Time For God: May 15

Written by Paul Beckingham

Focus: 2 Timothy 3:1
But know this, that in the last days perilous times will come…
Perilous times—pandemic seasons among them—provoke particular traits. Panic buying, hoarding, and survivalist tendencies take centre stage. News cameras film long line-ups at the stores. Empty shelves bear witness to stockpiling trends. Shops report runs on toilet paper; gun stores declare all ammunition is now sold out; some shoppers are social-media-shamed for buying up all of the meat in their local store.

Tight deadlines—bill payments, work assignments, tax returns, appointments, or special birthdays—weigh heavily. Making choices—car or bike? Organic or affordable? Functional or fancy fashion wear? Donate or sell my excess goods?—daily choices intensify stress. Pandemic pressures make our stress pot boil over.      

To call the present times the last days is not merely the prerogative of alarmists, film producers and conspiracy theorists. Quieter voices prevail. The Bible describes these in-between times—the time between Christ’s Ascension on the Mount of Olives and His soon return—as the last days. Today is one those last, perilous days.

The footnotes for today’s Focus verse offer another translation option. Last days can be rendered times of stress. Stress—on normal days—is part of the human condition. In pandemic times, abnormal stress prevails. The Apostle warns that in the last days perilous times—times of [abnormal] stress—will come. Our experience confirms it.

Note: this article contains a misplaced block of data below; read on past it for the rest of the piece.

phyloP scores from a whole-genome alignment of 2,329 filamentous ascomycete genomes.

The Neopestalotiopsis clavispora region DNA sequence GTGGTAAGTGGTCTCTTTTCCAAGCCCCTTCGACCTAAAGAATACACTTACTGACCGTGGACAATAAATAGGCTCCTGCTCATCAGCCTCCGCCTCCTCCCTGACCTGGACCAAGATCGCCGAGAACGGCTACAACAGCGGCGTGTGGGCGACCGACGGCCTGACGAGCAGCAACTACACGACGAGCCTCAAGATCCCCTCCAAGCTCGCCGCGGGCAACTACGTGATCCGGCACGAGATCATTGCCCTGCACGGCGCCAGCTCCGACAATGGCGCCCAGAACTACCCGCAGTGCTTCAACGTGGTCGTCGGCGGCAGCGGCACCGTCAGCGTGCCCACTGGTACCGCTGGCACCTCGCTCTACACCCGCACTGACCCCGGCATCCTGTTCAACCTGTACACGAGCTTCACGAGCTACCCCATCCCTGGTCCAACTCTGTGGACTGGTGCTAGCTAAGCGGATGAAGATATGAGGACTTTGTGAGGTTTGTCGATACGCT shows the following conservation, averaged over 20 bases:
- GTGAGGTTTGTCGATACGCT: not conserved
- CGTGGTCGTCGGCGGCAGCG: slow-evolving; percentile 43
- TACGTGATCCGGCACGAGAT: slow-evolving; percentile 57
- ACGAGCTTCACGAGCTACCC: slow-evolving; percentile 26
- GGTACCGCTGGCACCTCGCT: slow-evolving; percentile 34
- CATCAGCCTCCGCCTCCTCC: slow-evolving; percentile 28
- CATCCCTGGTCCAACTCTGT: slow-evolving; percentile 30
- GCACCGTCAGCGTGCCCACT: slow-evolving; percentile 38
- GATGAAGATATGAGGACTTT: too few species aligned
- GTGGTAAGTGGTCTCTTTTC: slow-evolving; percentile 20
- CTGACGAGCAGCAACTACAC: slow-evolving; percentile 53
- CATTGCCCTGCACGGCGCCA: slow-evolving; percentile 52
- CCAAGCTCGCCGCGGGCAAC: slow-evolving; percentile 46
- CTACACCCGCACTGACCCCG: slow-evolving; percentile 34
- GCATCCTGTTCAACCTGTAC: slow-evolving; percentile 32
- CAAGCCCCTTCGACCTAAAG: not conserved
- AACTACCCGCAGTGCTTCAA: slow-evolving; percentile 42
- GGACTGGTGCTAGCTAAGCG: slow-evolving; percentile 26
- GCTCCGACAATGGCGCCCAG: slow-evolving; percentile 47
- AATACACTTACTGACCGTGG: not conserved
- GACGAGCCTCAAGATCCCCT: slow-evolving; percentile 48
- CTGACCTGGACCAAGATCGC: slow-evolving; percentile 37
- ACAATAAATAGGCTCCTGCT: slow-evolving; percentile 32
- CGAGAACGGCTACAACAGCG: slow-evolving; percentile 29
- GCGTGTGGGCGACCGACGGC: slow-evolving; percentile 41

Like a magic beanstalk pandemic-stress grows rapidly. Rather than reaching to heaven it descends. Its roots drill down to a place of deepest darkness. Paul then describes the stress resulting from those who love themselves rather than God.

My days now include making routine Covid check-in calls. How are you bearing up? How do you get yourself unstuck? Who can you call for support? I listen. I offer support. I pray. Some tell harrowing stories. Others self-medicate. Many use relief behaviors that remove stress while distancing them from healthy outcomes. A soul in motion travels—toward or away from God. Faith builds a firm foundation for resting in God’s love …and relaxing in his care. It frees the soul from anxious fretting.

Today, quietly reflect on Longfellow’s rendering of words from St. Teresa of Avila:
Let nothing disturb thee/Nothing affright thee/All things are passing;/God never changeth;/Patient endurance/Attaineth to all things;/Who God possesseth/In nothing is wanting;/Alone God sufficeth.
God of Creation, Sustainer of all that is, I place into our hands the things I cannot do. I seek your strength to accomplish only what you grant for me to do today. Amen.
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